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April 1, 2010
Growing up in Missouri, I saw firsthand the wonderful benefits that heat, humidity and high rainfall provide a fly population. Aside from the devastating production losses in cattle that result from simple irritation by flies, one of the most discouraging problems is preventing face flies from spreading the causative agent of pinkeye, Moraxella bovis.
Pinkeye is a painful cattle disease that can cause reductions in weaning weights of as much as 17-65 lbs./animal. Once pinkeye begins to spread through a herd, it's very difficult to contain and control.
Face flies play an important role in the spread of pinkeye, as the irritated eye produces excessive tearing that attracts the pests. Face flies then pick up the causative agent of pinkeye and transfer it to other animals.
In comparison to horn flies, face flies actually spend very little time on the animal. So, one face fly can spread pinkeye to several animals in the same day. That's why it's very important to get aggressive about pinkeye control as soon as signs are seen.
In most situations, the first step in gaining control of pinkeye is to control the flies. There are several options for fly control, including fly tags, pour-ons, sprays, dust bags and back rubbers.
Fly tags perform best when administered at the proper time. Unfortunately, this usually means cattle must be brought in for the sole purpose of administering fly tags, as spring branding, castrating, dehorning and vaccinating are frequently completed prior to the optimal time for fly-tag administration. Thus, fly tags are often administered as much as 60 days prior to fly season, which compromises the tag's efficacy. Fly tagging cows is actually more effective than fly tagging calves, but tagging both is best.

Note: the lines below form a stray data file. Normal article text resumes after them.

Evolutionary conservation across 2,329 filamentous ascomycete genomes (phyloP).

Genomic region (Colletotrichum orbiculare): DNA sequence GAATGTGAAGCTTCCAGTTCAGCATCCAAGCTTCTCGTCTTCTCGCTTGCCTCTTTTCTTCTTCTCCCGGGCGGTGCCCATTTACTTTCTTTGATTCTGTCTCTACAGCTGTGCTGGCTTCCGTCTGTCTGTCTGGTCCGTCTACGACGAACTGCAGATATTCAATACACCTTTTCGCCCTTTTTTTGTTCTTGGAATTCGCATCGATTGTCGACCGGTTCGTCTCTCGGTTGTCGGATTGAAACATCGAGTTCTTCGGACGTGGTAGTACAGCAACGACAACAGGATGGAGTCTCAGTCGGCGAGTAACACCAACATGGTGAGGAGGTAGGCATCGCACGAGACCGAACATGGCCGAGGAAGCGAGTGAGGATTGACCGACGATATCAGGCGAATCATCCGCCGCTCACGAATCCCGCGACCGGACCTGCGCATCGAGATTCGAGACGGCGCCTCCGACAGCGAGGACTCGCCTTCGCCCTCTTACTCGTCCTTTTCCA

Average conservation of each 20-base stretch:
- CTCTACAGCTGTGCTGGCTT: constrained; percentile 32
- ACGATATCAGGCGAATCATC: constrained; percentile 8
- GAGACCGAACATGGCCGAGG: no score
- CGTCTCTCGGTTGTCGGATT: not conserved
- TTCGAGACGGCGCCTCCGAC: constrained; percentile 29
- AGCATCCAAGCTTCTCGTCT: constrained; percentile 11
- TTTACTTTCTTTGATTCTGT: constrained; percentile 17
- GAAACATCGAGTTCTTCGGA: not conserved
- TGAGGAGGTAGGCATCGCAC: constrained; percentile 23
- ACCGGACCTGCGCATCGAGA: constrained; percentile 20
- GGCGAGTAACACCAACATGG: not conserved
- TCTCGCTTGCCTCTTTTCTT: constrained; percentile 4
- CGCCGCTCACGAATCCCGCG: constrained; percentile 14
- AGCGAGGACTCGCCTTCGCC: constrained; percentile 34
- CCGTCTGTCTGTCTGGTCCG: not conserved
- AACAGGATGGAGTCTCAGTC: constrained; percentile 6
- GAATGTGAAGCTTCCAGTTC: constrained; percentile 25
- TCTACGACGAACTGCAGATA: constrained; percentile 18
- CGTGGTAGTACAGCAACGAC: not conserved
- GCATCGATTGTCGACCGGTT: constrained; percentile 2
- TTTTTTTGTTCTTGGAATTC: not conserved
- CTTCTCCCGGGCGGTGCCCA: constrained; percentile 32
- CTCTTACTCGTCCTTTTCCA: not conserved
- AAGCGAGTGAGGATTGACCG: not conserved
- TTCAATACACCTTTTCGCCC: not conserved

There are several pinkeye vaccines that may help; consult your herd-health veterinarian about the timing of vaccination and which vaccine to use in your area. Many of these vaccines require a booster dose for greater efficacy, which could actually work to our advantage. Since calves must be brought in for a second dose of vaccine, fly tags can also be administered at a time closer to the start of fly season.
The key to treatment is catching the disease early. Generally, a long-acting oxytetracycline antibiotic is very effective against M. bovis, but resistance isn't uncommon. In this case, your herd-health veterinarian may need to conduct a culture and sensitivity test to determine to which antibiotic the bacteria is sensitive.
Another key component to treating pinkeye is protecting the eye from sunlight, which is just as important as the antibiotic. Because ultraviolet rays can activate enzymes that cause more damage to the eye when the eye is infected with M. bovis, eyepatches are very effective in protecting the eyes from sunlight. The challenge is keeping the eyepatch on the animal.
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I've used construction adhesive (Liquid Nails) on eyepatches with great success — perhaps too much so, as many times, I have had to catch the calf later and pull the patch off. But, as long as the patch stayed on for the first 20 minutes, I didn't have to worry about it coming off too soon. For severe pinkeye, consider having your veterinarian suture the eyelid shut to protect the eye from light.
Pasture management is another component of pinkeye control. Grass that is headed out can irritate eyes, causing them to tear and thus attracting face flies. Keeping pastures trimmed can reduce this irritation.
The best way to deal with pinkeye is to get ahead of it and stay ahead of it. Do this by using a broad-based approach that includes fly control, vaccination and pasture management. Consult with your herd-health veterinarian to develop a program tailored to your operation.
Dave Sjeklocha is a feedlot consulting veterinarian at the Haskell County Animal Hospital in Sublette, KS. Contact him at 620-675-8180.
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